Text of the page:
I’d come to this answer not by any serious mental introspection, but through complete gut reaction. Somehow in the space of three minutes in a room with Lee Harrington, I had been startled out of my usual intellectualism into instinct and experience. My answer came out of my own feelings of what I want others to understand when I say that I am an asexual person. I want them to simultaneously understand my boundaries (sexual) and my needs (non-sexual intimacy). No sooner had I congratulated myself on my ability to think while simultaneously engaging in a fight-or-flight response, than the “two” of the one-two punch came swinging down with crushing clarity. Lee had asked, “What label do you use in your heart and mind that you do not use in the world?”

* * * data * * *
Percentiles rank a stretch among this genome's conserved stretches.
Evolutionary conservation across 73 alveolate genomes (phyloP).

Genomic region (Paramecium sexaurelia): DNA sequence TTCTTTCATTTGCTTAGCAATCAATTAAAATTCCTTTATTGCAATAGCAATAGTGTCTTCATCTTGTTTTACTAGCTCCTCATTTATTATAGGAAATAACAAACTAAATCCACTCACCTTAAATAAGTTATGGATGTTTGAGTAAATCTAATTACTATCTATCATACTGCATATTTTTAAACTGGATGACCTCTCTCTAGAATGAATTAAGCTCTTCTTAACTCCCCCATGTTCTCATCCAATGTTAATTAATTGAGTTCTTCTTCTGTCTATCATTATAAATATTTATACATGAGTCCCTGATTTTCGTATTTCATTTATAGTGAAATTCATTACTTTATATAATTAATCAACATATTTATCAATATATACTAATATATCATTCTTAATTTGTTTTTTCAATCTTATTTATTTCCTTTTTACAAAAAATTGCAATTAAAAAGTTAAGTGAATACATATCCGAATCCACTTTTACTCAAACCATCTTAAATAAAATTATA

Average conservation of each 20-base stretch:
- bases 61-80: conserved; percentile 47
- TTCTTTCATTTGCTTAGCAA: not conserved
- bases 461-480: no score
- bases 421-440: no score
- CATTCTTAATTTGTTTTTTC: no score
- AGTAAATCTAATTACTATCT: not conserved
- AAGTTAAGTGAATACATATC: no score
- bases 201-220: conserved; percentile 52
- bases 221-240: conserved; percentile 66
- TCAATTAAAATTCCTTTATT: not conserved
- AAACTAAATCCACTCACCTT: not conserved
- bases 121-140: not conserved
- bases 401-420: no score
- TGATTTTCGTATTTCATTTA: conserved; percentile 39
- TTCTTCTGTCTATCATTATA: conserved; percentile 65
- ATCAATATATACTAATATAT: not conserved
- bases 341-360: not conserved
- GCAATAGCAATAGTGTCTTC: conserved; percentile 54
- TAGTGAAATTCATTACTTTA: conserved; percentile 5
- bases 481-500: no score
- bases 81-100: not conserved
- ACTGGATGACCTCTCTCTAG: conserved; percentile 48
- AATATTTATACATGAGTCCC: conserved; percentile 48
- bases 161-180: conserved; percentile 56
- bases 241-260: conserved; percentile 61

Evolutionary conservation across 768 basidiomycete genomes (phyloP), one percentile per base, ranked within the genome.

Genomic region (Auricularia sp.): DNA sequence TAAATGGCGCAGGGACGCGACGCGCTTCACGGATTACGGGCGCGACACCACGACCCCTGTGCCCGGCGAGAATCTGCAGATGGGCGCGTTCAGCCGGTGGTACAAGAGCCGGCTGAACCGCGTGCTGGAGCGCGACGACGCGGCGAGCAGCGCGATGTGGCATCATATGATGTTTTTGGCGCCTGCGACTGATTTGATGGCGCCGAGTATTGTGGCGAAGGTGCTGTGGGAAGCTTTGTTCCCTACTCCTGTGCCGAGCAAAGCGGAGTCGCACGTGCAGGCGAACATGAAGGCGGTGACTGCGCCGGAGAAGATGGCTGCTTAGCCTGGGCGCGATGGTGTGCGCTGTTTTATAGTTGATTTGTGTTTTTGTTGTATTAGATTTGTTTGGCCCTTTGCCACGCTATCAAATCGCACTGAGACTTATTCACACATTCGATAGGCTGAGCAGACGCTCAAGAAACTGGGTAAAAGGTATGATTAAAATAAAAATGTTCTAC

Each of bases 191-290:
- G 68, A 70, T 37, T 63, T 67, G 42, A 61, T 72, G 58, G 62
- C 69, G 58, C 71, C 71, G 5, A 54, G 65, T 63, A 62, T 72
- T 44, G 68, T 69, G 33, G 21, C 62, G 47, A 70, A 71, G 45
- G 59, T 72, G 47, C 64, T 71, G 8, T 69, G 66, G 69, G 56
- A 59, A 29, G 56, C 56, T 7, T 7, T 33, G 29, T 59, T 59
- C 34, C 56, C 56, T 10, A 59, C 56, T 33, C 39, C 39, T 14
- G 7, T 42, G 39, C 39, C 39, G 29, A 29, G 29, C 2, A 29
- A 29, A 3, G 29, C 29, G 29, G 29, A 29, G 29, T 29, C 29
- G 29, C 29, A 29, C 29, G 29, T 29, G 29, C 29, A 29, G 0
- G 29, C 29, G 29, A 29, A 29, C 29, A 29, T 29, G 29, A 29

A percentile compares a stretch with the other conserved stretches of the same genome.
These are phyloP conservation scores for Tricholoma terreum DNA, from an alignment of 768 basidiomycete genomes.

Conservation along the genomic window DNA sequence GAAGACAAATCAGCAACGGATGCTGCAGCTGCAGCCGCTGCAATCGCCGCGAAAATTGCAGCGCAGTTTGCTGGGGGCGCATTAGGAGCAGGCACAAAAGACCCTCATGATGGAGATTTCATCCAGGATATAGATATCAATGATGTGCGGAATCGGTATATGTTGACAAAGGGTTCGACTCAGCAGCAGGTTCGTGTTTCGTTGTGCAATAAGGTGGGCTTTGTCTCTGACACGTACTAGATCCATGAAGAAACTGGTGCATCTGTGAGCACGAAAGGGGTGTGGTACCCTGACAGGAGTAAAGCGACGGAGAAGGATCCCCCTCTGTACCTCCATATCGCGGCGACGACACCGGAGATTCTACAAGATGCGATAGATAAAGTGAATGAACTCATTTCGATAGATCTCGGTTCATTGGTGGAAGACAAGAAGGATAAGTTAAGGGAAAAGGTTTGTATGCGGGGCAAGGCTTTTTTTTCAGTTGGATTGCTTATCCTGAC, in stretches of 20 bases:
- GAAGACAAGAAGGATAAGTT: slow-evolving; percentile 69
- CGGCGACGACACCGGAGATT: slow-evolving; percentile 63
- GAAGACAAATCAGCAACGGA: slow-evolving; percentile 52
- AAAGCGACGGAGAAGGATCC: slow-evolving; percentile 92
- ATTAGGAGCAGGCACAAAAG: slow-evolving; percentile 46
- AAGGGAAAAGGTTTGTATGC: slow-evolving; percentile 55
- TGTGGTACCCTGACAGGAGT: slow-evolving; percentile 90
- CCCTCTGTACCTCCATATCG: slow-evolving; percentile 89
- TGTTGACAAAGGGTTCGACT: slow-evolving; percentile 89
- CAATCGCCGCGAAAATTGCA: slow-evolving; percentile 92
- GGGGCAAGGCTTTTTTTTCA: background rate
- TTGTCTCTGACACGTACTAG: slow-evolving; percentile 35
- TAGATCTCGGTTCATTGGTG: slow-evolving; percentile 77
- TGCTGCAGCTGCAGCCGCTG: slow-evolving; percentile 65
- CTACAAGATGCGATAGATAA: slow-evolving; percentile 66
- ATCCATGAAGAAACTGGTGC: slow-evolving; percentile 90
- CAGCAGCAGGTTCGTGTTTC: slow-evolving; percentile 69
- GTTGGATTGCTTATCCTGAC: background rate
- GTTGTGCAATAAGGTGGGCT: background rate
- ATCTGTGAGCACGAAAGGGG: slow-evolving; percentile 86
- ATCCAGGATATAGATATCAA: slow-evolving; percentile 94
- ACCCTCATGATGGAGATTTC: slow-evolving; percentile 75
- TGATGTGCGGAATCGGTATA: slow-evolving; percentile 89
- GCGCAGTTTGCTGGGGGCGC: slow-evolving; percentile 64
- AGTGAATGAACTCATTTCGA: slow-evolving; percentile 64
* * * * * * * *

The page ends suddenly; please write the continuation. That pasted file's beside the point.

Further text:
My answer? One word, sensual. Why sensual?
I don’t usually like to admit that parts of my life are circumscribed by fear, however, sometimes it is simply the truth. When asked by others to define my sexuality, I am quick to identify myself as asexual. The speed of that response hinges on the “boundaries” part of my earlier definition of a label. This is where the fear comes in. Frankly, I do not want anyone mistaking me for someone they can convert, coerce, or persuade. I don’t want to be considered shy, inexperienced (and in need of a guiding hand), or sexually embryonic. [As an aside and thought experiment, think of how you would respond to someone who said they were sensual and asexual. Would you think their asexuality wasn’t real or that they were just a late bloomer?] I want others to understand that sexual attraction is simply not something I experience, and that makes sex a very rare (if not absent) act in my life. My “outward” label is my way of ensuring I’ve defined my boundaries. But what about my needs? Where do they find a label, and how is it expressed?